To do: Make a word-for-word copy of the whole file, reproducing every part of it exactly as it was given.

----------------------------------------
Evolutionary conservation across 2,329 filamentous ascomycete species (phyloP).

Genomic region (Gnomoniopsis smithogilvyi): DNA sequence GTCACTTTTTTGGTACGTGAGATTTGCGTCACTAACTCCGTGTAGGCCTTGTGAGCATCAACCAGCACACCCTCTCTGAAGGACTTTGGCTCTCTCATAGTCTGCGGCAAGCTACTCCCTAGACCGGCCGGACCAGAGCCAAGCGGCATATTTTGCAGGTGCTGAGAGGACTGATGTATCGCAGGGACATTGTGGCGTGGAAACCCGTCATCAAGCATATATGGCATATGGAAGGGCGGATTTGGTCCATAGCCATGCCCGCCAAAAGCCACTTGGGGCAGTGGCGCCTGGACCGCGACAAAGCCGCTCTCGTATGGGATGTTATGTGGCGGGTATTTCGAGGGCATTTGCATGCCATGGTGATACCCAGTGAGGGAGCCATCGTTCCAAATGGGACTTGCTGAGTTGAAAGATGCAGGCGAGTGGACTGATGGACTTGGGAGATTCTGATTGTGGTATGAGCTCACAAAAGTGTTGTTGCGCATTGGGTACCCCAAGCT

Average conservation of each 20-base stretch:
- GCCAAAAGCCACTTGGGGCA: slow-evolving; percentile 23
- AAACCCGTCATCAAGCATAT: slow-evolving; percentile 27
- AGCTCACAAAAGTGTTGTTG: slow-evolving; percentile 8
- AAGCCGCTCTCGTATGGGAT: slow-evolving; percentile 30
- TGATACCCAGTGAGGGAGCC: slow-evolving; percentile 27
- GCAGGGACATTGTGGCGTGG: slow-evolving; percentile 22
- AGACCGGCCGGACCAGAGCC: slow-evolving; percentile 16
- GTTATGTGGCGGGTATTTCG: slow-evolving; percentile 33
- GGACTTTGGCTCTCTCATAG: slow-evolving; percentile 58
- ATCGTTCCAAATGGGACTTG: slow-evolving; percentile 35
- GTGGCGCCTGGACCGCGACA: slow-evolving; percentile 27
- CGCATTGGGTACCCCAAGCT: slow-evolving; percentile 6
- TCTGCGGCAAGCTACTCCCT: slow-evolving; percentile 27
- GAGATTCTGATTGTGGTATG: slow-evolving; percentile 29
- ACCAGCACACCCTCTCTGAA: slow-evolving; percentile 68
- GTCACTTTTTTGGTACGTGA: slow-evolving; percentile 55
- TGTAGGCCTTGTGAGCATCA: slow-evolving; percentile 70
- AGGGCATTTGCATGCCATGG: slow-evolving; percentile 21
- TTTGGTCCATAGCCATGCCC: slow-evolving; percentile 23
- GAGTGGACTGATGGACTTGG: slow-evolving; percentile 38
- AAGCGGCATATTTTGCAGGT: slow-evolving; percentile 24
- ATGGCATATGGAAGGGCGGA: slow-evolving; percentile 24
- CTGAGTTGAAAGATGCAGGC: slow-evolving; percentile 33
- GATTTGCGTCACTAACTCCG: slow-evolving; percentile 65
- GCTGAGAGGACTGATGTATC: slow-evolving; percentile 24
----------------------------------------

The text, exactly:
Evolutionary conservation across 2,329 filamentous ascomycete species (phyloP).

Genomic region (Gnomoniopsis smithogilvyi): DNA sequence GTCACTTTTTTGGTACGTGAGATTTGCGTCACTAACTCCGTGTAGGCCTTGTGAGCATCAACCAGCACACCCTCTCTGAAGGACTTTGGCTCTCTCATAGTCTGCGGCAAGCTACTCCCTAGACCGGCCGGACCAGAGCCAAGCGGCATATTTTGCAGGTGCTGAGAGGACTGATGTATCGCAGGGACATTGTGGCGTGGAAACCCGTCATCAAGCATATATGGCATATGGAAGGGCGGATTTGGTCCATAGCCATGCCCGCCAAAAGCCACTTGGGGCAGTGGCGCCTGGACCGCGACAAAGCCGCTCTCGTATGGGATGTTATGTGGCGGGTATTTCGAGGGCATTTGCATGCCATGGTGATACCCAGTGAGGGAGCCATCGTTCCAAATGGGACTTGCTGAGTTGAAAGATGCAGGCGAGTGGACTGATGGACTTGGGAGATTCTGATTGTGGTATGAGCTCACAAAAGTGTTGTTGCGCATTGGGTACCCCAAGCT

Average conservation of each 20-base stretch:
- GCCAAAAGCCACTTGGGGCA: slow-evolving; percentile 23
- AAACCCGTCATCAAGCATAT: slow-evolving; percentile 27
- AGCTCACAAAAGTGTTGTTG: slow-evolving; percentile 8
- AAGCCGCTCTCGTATGGGAT: slow-evolving; percentile 30
- TGATACCCAGTGAGGGAGCC: slow-evolving; percentile 27
- GCAGGGACATTGTGGCGTGG: slow-evolving; percentile 22
- AGACCGGCCGGACCAGAGCC: slow-evolving; percentile 16
- GTTATGTGGCGGGTATTTCG: slow-evolving; percentile 33
- GGACTTTGGCTCTCTCATAG: slow-evolving; percentile 58
- ATCGTTCCAAATGGGACTTG: slow-evolving; percentile 35
- GTGGCGCCTGGACCGCGACA: slow-evolving; percentile 27
- CGCATTGGGTACCCCAAGCT: slow-evolving; percentile 6
- TCTGCGGCAAGCTACTCCCT: slow-evolving; percentile 27
- GAGATTCTGATTGTGGTATG: slow-evolving; percentile 29
- ACCAGCACACCCTCTCTGAA: slow-evolving; percentile 68
- GTCACTTTTTTGGTACGTGA: slow-evolving; percentile 55
- TGTAGGCCTTGTGAGCATCA: slow-evolving; percentile 70
- AGGGCATTTGCATGCCATGG: slow-evolving; percentile 21
- TTTGGTCCATAGCCATGCCC: slow-evolving; percentile 23
- GAGTGGACTGATGGACTTGG: slow-evolving; percentile 38
- AAGCGGCATATTTTGCAGGT: slow-evolving; percentile 24
- ATGGCATATGGAAGGGCGGA: slow-evolving; percentile 24
- CTGAGTTGAAAGATGCAGGC: slow-evolving; percentile 33
- GATTTGCGTCACTAACTCCG: slow-evolving; percentile 65
- GCTGAGAGGACTGATGTATC: slow-evolving; percentile 24